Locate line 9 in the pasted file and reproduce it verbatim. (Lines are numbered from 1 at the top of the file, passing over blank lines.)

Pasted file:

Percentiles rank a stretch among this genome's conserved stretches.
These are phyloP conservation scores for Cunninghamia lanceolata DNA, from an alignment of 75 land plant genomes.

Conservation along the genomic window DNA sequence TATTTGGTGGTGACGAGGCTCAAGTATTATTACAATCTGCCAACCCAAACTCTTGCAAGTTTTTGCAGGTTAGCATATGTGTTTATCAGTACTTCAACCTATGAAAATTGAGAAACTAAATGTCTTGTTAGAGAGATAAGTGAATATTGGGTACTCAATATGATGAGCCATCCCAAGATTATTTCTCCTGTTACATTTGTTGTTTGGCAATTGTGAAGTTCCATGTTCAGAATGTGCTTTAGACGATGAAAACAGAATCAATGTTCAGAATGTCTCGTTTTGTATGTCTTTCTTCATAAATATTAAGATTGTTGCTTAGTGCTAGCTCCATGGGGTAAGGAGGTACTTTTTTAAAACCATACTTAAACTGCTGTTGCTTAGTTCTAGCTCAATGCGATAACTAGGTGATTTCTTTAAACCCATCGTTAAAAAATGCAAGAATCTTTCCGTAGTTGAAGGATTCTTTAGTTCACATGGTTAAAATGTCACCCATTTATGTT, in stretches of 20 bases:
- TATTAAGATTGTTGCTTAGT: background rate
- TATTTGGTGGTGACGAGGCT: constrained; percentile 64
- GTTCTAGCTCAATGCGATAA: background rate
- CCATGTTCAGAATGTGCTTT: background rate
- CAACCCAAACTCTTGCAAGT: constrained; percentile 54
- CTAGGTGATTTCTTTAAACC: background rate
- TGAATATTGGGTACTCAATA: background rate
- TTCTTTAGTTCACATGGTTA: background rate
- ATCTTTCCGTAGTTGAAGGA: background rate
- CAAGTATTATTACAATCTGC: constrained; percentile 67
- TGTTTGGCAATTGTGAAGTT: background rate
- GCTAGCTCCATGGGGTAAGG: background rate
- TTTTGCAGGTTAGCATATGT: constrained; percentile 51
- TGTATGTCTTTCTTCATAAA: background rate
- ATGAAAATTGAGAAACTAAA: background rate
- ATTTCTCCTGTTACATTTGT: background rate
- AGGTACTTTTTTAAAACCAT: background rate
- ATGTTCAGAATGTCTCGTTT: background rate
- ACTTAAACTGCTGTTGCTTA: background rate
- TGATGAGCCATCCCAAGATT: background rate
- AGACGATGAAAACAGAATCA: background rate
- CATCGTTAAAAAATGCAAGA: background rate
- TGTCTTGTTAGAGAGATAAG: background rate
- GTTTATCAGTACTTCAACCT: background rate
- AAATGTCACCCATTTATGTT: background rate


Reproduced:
- CTAGGTGATTTCTTTAAACC: background rate